Town hall designed by thieving bigamist, historian discovers

A LAUNCESTON architectural historian has unearthed a secret about one of Launceston's most treasured buildings - that it was designed by a thieving bigamist con man, and not the highly respected architect that has long been credited with its design.

Retired university architecture lecturer Anne Neale recently found that the treasured Launceston Town Hall was designed by Henry Edwin Bridges, under the false name Horace Bennett, and not esteemed architect Peter Mills.

Dr Neale said there seemed to be good reason for the true architect's identity to be hidden for such a long time.

She said Bridges had spent a life concocting scams, skipping across towns and states to escape debts - and even his wife and children.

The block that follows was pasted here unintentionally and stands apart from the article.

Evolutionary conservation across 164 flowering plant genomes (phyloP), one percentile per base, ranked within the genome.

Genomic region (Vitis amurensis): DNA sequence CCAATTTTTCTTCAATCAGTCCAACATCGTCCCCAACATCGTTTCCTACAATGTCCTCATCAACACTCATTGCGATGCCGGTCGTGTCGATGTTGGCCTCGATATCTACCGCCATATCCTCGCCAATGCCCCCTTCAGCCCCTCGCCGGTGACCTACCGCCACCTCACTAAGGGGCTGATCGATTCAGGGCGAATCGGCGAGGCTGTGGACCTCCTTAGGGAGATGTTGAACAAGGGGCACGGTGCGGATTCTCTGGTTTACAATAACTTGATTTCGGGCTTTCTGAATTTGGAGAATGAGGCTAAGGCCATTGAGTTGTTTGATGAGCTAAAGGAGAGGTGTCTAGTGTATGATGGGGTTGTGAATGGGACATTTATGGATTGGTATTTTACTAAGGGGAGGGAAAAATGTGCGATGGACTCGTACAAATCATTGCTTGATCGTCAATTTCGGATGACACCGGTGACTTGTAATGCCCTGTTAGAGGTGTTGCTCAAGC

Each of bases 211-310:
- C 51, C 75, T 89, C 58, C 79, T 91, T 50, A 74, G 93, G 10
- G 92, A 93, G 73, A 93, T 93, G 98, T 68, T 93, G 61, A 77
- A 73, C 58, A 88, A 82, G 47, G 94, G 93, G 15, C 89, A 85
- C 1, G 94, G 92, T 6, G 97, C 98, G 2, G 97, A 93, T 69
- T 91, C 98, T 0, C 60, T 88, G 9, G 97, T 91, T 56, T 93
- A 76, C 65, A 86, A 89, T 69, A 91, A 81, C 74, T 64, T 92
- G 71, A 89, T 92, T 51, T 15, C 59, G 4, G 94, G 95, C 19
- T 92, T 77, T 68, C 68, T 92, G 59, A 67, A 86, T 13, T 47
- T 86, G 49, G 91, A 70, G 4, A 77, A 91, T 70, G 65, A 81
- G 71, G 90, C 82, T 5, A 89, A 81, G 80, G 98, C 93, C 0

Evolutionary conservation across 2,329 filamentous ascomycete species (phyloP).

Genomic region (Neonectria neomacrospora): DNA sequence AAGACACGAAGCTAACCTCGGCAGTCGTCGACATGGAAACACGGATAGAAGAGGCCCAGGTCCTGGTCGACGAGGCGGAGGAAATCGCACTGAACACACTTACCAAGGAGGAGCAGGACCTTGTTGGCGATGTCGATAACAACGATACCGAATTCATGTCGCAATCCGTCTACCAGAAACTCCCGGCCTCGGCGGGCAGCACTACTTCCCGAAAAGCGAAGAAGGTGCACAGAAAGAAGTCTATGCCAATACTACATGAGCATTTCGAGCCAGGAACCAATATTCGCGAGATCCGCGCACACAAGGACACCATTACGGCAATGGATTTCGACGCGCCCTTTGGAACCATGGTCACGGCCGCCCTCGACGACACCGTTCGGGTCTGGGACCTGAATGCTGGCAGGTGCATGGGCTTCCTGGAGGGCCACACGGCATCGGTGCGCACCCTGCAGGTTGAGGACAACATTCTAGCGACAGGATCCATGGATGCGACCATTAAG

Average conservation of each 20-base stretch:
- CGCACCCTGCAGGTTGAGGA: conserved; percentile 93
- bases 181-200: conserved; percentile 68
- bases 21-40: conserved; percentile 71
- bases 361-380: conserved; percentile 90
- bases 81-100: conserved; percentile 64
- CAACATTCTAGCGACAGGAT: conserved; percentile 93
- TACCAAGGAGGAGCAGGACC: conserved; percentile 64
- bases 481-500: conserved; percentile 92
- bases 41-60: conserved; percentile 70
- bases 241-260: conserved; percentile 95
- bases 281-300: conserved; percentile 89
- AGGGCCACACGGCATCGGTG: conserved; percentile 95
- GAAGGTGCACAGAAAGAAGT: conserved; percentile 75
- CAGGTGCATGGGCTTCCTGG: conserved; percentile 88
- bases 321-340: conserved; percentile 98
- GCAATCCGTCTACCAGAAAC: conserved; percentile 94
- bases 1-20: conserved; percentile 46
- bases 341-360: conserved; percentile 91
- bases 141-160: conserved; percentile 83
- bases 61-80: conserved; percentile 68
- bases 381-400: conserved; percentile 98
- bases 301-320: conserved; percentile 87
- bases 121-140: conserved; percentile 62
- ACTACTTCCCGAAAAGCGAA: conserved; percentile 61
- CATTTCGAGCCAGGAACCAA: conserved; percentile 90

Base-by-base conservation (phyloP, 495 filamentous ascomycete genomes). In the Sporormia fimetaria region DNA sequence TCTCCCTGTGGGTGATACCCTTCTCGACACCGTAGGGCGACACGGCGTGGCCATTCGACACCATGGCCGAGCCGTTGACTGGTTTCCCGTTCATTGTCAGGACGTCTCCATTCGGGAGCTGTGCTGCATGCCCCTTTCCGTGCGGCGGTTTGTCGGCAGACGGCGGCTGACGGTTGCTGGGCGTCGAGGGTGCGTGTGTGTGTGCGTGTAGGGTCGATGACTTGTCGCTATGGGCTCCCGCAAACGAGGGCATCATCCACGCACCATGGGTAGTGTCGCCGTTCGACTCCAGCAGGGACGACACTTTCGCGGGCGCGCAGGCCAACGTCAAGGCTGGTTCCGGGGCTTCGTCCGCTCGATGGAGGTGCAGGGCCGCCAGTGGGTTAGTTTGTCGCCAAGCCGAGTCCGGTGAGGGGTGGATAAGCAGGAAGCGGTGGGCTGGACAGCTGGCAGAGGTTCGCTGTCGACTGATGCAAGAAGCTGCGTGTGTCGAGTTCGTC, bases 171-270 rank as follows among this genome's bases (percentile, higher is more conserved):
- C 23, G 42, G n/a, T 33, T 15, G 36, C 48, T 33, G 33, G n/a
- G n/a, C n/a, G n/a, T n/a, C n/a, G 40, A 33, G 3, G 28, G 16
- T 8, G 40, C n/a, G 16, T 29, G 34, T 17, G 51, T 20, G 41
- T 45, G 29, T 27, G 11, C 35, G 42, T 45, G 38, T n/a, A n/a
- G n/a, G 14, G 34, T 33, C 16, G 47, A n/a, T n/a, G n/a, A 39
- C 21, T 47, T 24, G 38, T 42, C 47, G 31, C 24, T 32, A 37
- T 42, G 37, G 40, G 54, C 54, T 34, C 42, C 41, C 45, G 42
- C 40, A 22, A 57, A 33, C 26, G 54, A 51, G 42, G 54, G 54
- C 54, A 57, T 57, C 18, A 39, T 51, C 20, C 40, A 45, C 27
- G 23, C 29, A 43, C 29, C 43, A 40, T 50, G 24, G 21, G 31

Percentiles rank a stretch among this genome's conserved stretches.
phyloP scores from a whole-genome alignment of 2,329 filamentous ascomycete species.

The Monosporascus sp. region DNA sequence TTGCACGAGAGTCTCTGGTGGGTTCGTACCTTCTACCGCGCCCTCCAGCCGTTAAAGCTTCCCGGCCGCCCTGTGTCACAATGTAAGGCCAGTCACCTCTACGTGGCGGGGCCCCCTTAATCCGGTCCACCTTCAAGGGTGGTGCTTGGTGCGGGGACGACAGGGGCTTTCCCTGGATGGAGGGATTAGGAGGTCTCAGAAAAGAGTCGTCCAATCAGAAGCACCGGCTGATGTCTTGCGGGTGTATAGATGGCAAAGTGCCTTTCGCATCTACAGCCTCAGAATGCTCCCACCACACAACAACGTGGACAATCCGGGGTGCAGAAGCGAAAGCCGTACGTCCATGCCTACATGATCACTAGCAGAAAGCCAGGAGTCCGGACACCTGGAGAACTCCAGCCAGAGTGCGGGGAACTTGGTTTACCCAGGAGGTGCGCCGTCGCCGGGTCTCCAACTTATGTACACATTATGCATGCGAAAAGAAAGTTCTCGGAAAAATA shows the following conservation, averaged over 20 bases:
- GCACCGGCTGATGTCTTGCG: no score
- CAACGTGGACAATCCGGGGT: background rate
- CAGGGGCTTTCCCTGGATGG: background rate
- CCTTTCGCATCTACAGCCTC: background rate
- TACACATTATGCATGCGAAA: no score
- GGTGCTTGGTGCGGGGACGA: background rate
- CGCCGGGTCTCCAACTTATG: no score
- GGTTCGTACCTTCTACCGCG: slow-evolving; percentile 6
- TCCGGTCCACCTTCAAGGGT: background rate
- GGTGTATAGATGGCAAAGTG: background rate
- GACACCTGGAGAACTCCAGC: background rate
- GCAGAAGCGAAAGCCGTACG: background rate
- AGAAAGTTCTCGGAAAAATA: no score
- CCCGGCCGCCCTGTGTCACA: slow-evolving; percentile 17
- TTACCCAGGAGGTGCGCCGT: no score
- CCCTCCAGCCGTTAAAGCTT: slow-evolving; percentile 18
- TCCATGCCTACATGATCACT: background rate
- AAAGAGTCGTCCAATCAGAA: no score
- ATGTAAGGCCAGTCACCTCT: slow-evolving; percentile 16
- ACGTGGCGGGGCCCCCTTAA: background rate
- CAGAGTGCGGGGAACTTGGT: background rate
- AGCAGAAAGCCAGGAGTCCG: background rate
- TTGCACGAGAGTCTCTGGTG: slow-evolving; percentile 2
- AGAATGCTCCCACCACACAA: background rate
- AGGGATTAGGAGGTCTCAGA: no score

Dr Neale said Bridges came to Australia from England after being charged with being "a rogue and vagabond", in relation to a real estate lottery scam.

She said when he arrived in Tasmania in 1858, he established a gold-mining scam in Hobart, and the Hobart Polytechnic Bazaar, a place used by prostitutes to meet clients, and described as "the hell of Hobart".

Dr Neale said he moved to Launceston a year later and started a bigamous marriage.

She said town surveyor George Babington commissioned Bridges, then known as Horace Bennett, to design the Town Hall for a fee of seven pounds.

Dr Neale said Mills had once denied he was the Town Hall's architect in one article printed in The Examiner in 1867 which discussed the building's design flaws.

Dr Neale will give a full presentation on her findings at a ceremony at the Town Hall at 5.30pm today.

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